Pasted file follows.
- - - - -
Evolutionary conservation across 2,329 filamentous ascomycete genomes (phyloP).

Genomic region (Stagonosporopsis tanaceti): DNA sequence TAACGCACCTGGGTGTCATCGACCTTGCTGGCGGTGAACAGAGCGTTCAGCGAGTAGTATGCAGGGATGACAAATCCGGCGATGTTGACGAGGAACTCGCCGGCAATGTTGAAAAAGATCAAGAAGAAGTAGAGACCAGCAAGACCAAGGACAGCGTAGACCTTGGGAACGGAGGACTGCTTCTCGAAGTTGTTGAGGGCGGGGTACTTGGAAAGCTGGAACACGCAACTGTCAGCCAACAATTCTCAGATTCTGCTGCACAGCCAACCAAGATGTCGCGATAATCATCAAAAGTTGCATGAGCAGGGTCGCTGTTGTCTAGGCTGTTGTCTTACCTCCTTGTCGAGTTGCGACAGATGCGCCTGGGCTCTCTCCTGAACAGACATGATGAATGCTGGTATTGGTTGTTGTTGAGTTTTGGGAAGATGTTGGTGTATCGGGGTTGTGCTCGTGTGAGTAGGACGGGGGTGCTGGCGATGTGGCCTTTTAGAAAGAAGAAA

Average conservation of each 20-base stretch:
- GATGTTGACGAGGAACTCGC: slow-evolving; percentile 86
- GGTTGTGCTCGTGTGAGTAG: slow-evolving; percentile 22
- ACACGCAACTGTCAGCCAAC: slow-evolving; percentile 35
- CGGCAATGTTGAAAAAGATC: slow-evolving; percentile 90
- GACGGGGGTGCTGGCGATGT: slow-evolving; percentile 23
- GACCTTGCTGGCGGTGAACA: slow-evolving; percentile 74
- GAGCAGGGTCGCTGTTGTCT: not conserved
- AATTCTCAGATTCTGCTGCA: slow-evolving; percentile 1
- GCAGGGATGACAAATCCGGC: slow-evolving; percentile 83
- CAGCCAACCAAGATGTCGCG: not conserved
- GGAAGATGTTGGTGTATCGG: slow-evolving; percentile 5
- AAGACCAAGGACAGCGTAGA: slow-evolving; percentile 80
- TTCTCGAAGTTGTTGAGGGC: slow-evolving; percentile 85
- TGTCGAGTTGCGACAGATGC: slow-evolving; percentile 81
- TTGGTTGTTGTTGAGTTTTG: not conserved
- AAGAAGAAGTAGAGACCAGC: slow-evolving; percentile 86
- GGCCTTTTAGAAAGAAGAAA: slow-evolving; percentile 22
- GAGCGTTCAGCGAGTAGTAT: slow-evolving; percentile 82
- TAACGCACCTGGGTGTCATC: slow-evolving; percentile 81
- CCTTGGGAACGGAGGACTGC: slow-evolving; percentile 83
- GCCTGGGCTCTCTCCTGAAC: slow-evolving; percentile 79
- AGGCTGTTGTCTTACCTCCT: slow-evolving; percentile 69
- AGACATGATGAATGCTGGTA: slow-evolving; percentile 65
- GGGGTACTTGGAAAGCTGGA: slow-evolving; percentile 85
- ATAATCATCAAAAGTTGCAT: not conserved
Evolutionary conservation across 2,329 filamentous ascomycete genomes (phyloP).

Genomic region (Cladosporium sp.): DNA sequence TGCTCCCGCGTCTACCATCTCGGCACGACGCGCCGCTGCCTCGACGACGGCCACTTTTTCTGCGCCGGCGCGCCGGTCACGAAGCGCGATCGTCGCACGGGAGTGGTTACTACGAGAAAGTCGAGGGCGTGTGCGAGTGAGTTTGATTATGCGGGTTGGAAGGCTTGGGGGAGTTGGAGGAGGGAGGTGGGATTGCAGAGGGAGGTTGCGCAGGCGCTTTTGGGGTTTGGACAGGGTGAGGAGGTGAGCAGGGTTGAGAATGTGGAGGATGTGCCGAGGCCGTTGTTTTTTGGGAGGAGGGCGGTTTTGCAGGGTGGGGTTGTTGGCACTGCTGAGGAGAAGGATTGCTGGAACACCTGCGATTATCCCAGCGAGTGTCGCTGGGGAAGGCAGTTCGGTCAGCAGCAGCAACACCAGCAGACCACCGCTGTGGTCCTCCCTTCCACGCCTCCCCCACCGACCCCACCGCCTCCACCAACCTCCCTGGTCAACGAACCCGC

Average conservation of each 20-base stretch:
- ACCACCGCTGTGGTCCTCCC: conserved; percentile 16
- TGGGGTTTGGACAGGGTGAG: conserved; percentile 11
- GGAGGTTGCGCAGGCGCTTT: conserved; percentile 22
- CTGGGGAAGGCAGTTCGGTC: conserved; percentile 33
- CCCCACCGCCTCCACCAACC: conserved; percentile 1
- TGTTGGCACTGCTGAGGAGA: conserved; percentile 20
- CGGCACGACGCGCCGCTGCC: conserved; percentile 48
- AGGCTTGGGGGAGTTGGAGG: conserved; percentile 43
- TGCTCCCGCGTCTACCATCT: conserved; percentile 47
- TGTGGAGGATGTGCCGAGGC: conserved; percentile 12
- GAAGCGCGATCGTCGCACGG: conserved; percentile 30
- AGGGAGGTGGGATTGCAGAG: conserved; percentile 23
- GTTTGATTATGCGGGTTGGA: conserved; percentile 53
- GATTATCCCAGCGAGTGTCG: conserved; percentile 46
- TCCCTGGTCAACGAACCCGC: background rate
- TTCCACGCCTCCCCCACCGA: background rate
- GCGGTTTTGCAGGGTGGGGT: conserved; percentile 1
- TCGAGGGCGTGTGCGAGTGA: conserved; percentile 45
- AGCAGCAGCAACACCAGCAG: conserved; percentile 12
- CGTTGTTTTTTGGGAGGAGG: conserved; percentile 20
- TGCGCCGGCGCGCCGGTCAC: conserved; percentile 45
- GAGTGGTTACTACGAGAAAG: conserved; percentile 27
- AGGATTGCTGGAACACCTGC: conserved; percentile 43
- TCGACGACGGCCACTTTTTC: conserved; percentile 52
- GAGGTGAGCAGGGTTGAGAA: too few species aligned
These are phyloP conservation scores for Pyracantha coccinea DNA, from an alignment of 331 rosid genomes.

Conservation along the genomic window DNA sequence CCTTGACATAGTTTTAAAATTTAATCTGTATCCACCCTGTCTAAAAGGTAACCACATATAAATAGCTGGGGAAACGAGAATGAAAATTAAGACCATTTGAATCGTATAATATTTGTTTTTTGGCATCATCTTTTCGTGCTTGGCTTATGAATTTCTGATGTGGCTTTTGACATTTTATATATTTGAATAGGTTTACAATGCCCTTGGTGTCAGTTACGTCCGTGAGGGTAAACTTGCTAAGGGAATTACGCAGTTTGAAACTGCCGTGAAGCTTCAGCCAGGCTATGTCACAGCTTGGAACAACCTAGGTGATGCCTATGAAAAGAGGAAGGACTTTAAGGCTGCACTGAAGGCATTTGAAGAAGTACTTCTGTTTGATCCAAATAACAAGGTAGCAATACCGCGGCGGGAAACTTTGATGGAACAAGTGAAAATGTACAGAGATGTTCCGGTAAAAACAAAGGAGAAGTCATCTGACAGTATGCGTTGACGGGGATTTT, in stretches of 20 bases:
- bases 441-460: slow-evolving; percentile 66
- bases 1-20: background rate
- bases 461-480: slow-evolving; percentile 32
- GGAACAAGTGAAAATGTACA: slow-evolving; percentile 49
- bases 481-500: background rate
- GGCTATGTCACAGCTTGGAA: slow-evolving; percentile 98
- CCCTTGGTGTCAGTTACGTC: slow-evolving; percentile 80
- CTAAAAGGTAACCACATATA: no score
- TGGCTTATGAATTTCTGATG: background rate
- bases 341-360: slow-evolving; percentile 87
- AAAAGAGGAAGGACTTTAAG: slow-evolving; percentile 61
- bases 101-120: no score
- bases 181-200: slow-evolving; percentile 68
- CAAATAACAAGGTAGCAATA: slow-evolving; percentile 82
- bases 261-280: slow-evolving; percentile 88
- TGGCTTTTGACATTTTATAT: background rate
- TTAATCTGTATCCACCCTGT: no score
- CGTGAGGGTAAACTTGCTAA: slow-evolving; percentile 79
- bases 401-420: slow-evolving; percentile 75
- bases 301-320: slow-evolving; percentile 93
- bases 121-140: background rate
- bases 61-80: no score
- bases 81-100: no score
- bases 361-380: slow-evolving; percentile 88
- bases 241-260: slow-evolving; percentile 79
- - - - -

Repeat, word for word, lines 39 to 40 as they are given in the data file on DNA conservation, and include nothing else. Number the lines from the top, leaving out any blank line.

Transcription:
- AGGCTTGGGGGAGTTGGAGG: conserved; percentile 43
- TGCTCCCGCGTCTACCATCT: conserved; percentile 47